(Reuters) – Deutsche Bank AG <DBKGn.DE> said on Friday it has asked more of its senior managers to waive one month of fixed pay in an effort to cut costs as Germany’s largest lender deals with the fallout of the coronavirus crisis.
“As our restructuring plans progress, the management board and the group management committee have decided to lead by example and give a broader group of senior managers the opportunity to be part of this initiative”, Jörg Eigendorf, a spokesman for the bank, said in an emailed statement.
The statement added that it was a voluntary measure. It did not specify how many more were going to undertake the pay cuts.
Last week, it was revealed that the bank’s top managers will waive one month of fixed pay after the publication of a speech text by Chief Executive Christian Sewing.
The Financial Times newspaper reported that in a Thursday conference call hundreds of the German lender’s designated ‘leaders’, including many of those one level below the senior management committee, were urged to take the voluntary pay cut.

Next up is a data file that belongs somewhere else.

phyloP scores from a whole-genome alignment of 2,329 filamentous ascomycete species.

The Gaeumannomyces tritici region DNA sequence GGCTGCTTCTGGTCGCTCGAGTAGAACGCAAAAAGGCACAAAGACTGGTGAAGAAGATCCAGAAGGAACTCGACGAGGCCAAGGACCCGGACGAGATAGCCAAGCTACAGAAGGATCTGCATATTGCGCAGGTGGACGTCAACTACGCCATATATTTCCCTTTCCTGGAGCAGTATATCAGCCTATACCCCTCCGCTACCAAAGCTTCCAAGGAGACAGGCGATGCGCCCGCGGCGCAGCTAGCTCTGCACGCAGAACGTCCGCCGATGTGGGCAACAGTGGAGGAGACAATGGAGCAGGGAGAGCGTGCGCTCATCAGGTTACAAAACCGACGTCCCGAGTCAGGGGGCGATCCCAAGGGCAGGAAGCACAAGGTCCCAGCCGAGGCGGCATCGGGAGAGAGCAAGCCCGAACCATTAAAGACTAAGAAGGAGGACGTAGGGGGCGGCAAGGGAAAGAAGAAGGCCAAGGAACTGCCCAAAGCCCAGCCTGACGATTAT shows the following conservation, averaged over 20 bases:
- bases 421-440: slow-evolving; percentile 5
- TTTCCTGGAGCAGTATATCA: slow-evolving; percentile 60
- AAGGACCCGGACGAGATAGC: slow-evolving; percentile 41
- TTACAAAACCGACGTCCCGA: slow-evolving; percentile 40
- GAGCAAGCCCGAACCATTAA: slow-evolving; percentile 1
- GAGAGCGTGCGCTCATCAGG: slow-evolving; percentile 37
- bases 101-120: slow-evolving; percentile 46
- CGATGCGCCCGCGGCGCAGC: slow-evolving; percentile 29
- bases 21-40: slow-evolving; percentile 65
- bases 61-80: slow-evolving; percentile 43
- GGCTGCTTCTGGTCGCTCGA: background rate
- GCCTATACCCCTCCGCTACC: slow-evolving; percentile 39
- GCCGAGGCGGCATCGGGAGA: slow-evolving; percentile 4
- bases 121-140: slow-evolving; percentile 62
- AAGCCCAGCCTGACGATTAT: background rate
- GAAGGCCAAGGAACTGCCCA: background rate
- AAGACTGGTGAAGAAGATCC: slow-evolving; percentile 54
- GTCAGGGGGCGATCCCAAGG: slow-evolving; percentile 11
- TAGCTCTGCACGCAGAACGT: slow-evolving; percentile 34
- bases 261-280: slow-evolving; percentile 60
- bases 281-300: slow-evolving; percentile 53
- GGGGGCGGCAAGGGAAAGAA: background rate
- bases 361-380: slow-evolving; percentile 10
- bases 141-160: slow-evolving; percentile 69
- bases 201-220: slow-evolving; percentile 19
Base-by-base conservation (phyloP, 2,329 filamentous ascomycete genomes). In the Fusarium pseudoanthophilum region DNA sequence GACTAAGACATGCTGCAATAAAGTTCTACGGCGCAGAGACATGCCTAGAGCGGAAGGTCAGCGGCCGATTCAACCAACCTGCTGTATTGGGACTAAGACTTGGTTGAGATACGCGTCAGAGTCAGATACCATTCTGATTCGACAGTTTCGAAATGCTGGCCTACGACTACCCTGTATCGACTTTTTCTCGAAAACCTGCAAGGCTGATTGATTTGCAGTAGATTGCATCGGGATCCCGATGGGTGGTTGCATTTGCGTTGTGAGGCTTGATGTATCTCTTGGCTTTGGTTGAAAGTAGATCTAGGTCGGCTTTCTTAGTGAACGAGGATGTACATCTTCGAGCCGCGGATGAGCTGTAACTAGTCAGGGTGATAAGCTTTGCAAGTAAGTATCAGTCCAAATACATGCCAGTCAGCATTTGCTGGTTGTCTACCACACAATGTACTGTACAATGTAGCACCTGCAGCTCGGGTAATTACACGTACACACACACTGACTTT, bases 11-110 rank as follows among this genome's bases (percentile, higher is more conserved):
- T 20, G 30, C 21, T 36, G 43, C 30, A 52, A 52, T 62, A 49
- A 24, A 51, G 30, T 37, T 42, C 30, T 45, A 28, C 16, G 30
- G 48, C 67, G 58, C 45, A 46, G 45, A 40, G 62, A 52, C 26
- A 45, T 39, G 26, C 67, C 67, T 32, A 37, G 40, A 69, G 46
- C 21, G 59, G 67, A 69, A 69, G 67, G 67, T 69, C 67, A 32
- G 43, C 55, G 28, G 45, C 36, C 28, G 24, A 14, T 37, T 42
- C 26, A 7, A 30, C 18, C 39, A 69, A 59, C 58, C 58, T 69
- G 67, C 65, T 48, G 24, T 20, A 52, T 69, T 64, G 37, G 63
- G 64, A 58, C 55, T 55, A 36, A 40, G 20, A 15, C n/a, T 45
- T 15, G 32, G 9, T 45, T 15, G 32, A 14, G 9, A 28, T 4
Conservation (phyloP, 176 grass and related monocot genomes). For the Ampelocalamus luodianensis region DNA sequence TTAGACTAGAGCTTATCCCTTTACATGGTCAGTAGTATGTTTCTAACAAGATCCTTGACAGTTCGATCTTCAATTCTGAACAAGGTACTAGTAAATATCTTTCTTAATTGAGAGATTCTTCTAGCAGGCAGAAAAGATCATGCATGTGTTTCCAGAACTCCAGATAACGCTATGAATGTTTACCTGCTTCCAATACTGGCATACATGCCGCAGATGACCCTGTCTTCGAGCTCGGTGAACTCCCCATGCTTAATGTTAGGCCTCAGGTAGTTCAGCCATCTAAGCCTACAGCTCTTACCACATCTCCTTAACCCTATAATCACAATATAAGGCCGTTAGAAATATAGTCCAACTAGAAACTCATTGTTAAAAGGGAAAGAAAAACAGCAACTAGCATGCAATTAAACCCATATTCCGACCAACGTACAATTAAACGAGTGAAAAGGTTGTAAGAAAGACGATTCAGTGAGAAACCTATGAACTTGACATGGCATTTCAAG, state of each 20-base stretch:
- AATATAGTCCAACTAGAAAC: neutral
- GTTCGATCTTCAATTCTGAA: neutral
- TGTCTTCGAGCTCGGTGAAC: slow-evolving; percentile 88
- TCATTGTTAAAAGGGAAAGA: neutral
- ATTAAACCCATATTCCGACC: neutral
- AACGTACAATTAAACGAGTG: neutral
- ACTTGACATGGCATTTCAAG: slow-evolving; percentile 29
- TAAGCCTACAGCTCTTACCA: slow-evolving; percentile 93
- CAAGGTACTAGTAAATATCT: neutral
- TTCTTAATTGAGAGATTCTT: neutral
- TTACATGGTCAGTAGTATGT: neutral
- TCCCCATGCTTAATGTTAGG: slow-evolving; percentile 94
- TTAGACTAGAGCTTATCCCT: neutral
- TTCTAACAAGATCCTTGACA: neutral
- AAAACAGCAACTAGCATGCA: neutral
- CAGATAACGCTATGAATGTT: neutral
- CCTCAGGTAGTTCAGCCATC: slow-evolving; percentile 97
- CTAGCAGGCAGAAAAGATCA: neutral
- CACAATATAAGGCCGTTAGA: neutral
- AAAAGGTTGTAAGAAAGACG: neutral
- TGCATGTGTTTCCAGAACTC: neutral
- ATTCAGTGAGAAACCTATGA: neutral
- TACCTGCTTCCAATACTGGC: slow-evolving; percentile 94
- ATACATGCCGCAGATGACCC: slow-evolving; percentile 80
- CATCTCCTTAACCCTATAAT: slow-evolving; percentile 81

The nine members of the bank’s management board and those on the group management committee have agreed to forgo one month of their fixed pay, according to the newspaper.
The bank, which is undergoing an overhaul after five years of losses, is considering other potential cost savings drawn from its experience from the COVID-19 crisis. The overhaul announced last year, includes shedding 18,000 jobs.
(Reporting by Radhika Anilkumar and Kanishka Singh in Bengaluru; Editing by Franklin Paul)